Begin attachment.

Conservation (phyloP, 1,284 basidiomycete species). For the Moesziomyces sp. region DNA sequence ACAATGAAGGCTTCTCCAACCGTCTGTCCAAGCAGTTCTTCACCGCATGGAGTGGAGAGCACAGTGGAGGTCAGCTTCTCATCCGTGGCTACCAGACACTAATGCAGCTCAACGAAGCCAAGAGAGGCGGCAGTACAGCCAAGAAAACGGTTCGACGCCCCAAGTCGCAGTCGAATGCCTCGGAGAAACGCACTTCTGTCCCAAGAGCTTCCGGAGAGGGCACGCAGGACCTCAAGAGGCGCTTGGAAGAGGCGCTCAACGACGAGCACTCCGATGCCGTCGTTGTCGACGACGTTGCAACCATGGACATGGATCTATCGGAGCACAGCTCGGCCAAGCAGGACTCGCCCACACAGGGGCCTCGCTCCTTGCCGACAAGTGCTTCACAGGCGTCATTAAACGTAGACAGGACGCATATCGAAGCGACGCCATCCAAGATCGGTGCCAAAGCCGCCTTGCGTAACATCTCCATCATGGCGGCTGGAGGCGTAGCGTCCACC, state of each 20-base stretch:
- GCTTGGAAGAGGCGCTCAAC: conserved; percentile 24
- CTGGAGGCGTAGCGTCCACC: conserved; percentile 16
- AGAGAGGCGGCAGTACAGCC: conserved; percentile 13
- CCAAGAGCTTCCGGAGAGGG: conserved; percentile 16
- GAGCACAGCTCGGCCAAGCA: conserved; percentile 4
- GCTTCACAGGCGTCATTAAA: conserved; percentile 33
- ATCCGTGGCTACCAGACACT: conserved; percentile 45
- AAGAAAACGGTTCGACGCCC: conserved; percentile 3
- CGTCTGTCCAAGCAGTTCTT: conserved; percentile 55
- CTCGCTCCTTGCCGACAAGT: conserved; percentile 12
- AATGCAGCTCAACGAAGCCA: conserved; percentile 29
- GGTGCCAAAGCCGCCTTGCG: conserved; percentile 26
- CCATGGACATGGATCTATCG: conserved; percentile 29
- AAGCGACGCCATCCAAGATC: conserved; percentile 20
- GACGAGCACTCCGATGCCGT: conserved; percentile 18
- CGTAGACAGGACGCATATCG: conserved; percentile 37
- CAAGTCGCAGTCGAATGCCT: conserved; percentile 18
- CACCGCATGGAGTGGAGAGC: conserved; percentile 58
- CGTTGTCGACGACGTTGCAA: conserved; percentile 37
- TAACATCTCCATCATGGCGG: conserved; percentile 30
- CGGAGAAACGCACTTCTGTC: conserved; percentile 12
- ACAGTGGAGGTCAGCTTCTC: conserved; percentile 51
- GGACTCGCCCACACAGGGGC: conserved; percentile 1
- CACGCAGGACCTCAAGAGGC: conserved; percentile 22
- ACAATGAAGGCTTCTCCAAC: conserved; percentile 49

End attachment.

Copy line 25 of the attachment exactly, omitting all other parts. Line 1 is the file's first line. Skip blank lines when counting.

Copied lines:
- CACGCAGGACCTCAAGAGGC: conserved; percentile 22